Take a selfie of you and the Monster at the Conference to show your friends and colleagues the importance of protecting the sea #HOPE4EUSEAS
A photo exhibit will feature vibrant underwater images captured over the years by Oceana, the largest international ocean conservation organization, during annual at-sea expeditions in the Mediterranean, the Baltic Sea and the Atlantic.
These iconic species and rich, colorful habitats are not only beautiful, they also each play a vital role in maintaining our oceans’ balanced ecosystems. Today, less than 2% of the world’s oceans are protected and 75% of Europe’s fish stocks are overfished.
The photo exhibition “Nice to Sea?” traces 10 years of collaboration of Surfrider Foundation Europe with the communication agency Young & Rubicam Paris in its fight against marine litter. Waste resulting from human activity and which ends up in oceans, seas and water streams has devastating effects on the marine environment.
The fifteen or so posters that make up the exhibition are all part of striking, provoking and endearing communication campaigns which were designed to promote Surfrider Foundation Europe ‘s “Ocean Initiatives”. Ocean Initiatives, both awareness-raising operations and waste collection activities on the seabed, beaches, lakes and rivers, have been organised by Surfrider Foundation Europe in all Europe for 19 years now.
Mandy Barker is a photographer based in the UK, and since graduating from a Masters Degree in Photography at De Montfort University in 2011 her series SOUP has received international recognition, being published in over 20 countries. Her work has featured in publications from Time Magazine, GEO, and The Financial Times to The Explorers Journal US. Mandy has been nominated twice in 2012 and 2013, for the prestigious Prix Pictet Award, which is the world’s leading photographic award in sustainability.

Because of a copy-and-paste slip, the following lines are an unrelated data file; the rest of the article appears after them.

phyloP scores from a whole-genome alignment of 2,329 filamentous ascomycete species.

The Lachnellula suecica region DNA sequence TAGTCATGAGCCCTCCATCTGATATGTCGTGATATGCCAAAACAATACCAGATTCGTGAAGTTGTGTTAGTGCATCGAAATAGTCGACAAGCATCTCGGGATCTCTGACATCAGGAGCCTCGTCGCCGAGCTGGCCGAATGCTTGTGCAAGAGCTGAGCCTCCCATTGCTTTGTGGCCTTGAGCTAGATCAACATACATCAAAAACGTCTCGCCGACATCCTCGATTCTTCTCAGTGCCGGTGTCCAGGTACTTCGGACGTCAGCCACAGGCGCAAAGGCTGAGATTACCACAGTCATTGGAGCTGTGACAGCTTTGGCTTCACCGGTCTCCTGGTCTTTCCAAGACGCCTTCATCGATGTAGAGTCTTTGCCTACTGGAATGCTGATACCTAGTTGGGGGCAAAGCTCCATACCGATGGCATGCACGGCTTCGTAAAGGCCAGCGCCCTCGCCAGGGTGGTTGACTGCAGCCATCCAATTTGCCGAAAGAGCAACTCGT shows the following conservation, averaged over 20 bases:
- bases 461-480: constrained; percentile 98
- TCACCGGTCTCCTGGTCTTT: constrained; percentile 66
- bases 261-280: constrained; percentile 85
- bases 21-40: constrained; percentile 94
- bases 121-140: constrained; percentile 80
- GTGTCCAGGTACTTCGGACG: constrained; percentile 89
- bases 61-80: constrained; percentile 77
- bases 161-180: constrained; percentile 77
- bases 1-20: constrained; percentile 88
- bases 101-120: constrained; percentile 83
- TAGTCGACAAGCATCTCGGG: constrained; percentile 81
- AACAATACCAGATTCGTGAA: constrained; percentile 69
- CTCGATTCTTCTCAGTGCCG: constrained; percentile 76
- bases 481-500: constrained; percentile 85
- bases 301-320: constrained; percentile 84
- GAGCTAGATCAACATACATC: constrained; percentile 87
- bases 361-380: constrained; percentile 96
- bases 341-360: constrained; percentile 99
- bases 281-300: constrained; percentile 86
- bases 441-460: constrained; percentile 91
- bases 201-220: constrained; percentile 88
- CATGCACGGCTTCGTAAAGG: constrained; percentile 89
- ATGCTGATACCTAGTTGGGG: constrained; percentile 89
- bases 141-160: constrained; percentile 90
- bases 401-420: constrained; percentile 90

In 2012 Mandy was awarded The Royal Photographic Society’s Environmental Bursary which enabled her to join scientists aboard a Plastic Research Expedition sailing from Japan to Hawaii through the Tsunami Debris Field in the Pacific Ocean. This opportunity created a solid foundation for her next project and continuing work.
Mandy was a guest speaker at The Plastic Free Sea’s Youth Conference, Hong Kong, in November, 2013. In February 2014, she will present her work at the GYRE exhibition at The Anchorage Museum, Alaska, USA. In May 2014 Mandy is undertaking a residency with The Sirius Art Centre, Cobh, County Cork, Ireland, where she will produce a series of work highlighting the marine debris issue in and around Cork harbour.
“As an islander on the West Coast of Sweden, or on the brink of the Indian Ocean, where I grew up; I breathe, depend and live by the sea.”
Johan Bloom is a fulltime artist and painter since 1988. He was born 1964 in Sweden. He is presently working at the Nordic watercolour museum with an outreach programme; Campaign for drawing.
The artist Johan Bloom was asked by the project “Ren kust - Clean Coast” to visualize marine littering. One day was enough to collect and fill the studio with "quality junk", of which a 8-meter-high ’Christmas tree’ was built. The installation, in different versions, has now been used on several occasions to promote awareness of marine life and pollution, in Sweden. One of the occasions was the OSPAR meeting in Gothenburg.